One thing people do when their hands are tied, is to move and stretch the bonds to begin to loosen them. The beginnings of changes that lead to freedom might be very small at first. A few minutes to yourself. A conversation with a friend. A dollar hidden away, then two, and three. Reading a book, or an ebook, or a website. Asking people for ideas anonymously. A little pushing on the boundaries might reveal weak areas in the control, or might set up opportunities for further stretching later.

Never believe the either/or scenario. There are always options. Always. They might take time and planning. They might take real effort. They might take help. They might take small incremental steps.  But there are always options. Even those who are actually in prison can find ways to be free in their hearts and minds. Every time you come up against a wall, push on it or explore its limits. Look under it or try to climb over it.  And always be willing to ask for help.

And if you are absolutely convinced that you are trapped, and you have tried all of these things and more, then relax. I have counseled people for many years and I have often said that if you truly have no options, then you must be right where you are supposed to be. I don’t say that lightly (nor would I ever say it to someone in an abuse situation), but sometimes all you can do is wait. And sometimes people have to endure a little more before they push to find the way out.

What do you do when you can’t do anything? Go to the Lord who loves you and trust Him. Then start pushing. Wait and watch and work for change. Don’t believe the lies.

19 Comments

Filed under Narcissism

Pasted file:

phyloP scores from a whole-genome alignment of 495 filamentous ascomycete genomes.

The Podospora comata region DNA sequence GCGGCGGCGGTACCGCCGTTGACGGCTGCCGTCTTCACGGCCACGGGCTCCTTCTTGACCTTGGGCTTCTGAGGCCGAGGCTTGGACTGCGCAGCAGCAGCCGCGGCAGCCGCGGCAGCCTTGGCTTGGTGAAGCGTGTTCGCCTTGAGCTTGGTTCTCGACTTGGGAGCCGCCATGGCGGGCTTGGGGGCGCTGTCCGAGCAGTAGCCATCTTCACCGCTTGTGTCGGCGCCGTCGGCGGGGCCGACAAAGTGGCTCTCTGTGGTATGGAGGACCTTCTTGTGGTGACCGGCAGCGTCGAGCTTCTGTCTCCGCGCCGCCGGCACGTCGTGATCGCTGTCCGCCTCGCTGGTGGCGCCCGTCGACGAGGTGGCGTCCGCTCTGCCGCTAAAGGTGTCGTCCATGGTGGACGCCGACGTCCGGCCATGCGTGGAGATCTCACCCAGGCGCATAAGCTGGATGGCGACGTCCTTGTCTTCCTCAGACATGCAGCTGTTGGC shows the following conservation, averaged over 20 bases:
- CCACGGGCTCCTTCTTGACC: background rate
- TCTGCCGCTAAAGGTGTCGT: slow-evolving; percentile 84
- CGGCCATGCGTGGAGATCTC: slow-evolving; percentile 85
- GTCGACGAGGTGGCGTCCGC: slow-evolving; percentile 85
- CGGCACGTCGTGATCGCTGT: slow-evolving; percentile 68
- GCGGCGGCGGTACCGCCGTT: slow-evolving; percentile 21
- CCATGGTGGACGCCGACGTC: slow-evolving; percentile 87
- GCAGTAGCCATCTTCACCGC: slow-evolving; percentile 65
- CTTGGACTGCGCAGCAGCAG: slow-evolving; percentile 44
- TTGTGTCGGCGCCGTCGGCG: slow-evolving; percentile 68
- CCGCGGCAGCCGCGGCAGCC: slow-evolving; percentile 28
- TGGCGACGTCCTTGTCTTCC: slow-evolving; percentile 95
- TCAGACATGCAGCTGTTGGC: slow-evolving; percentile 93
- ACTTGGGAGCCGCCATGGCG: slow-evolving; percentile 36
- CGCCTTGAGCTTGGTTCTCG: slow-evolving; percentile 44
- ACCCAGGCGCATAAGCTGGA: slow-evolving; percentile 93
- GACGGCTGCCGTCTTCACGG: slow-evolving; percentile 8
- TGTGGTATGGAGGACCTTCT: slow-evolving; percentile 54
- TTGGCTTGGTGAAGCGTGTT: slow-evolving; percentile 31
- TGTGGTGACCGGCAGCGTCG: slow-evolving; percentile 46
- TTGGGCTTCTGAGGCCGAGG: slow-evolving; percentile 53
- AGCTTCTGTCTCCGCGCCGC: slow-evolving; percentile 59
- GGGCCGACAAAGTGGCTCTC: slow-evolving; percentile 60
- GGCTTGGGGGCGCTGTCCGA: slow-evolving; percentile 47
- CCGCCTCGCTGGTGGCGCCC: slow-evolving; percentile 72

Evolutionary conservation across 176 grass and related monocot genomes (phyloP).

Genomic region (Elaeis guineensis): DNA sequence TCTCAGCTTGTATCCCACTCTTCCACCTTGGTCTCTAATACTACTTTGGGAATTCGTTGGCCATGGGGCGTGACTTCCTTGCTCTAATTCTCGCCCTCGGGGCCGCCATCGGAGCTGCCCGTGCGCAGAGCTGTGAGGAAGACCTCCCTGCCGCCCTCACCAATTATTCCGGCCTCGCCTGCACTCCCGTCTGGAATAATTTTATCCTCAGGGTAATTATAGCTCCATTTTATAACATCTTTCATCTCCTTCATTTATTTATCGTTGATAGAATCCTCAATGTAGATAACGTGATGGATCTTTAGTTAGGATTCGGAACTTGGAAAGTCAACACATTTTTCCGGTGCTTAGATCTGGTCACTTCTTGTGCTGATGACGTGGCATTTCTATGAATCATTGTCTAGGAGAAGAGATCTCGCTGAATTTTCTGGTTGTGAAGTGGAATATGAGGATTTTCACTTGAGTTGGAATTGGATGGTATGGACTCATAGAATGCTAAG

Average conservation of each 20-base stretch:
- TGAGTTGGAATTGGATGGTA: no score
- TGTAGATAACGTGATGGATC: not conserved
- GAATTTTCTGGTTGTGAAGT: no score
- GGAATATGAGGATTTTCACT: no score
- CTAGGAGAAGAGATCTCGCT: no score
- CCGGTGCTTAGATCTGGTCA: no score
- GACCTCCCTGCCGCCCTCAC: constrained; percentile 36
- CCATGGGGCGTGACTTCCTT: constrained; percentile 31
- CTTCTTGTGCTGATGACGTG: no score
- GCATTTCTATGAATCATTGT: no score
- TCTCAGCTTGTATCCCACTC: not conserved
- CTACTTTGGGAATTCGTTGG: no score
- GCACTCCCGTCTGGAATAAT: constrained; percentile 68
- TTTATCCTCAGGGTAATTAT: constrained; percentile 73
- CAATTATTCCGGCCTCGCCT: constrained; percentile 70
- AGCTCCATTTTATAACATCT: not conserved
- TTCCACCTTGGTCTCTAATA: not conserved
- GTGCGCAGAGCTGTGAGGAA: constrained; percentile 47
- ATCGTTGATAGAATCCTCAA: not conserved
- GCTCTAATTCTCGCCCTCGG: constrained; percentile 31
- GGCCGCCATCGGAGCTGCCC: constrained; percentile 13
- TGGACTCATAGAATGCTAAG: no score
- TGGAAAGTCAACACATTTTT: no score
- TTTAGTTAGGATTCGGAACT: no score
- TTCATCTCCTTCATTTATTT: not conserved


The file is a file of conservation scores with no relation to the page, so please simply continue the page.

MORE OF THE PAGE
19 responses to “What to do when you can’t do anything

  1. Tee3

    Thank you, Pst Dave. Your articles are always a blessing and I always look forward to your Friday blogs.
    God has shown me in many ways that I’m in captivity, so I know it’s His will for me to get out of it.
    As you rightly wrote, I’m praying hard and I’m watching and waiting for the right time to leave this prison.

  2. Rachel

    Beautiful and brilliant post again! How much I look forward to “Narcissist Friday”! Thank you Pastor Dave.

    “And always be willing to ask for help.”
    I think this can be the hardest step, not because we are not willing, or because we don’t want help, but because we have been trained to be self sufficient through necessity. What do you do when you have been isolated from all support and have received no help from the person doing the isolating? You get on with it all yourself, what alternative is there? The burden of work grows and grows until you wonder how you are surviving under this crushing weight of work which is all yours. Then, it seems like an impossibility to reach out to those who have been steered away from you over a long period of time, or those who have watched your situation deteriorate and haven’t known how to help,because you didn’t talk about what was going wrong, because you were too tired and busy doing it all yourself, because that was the only option…..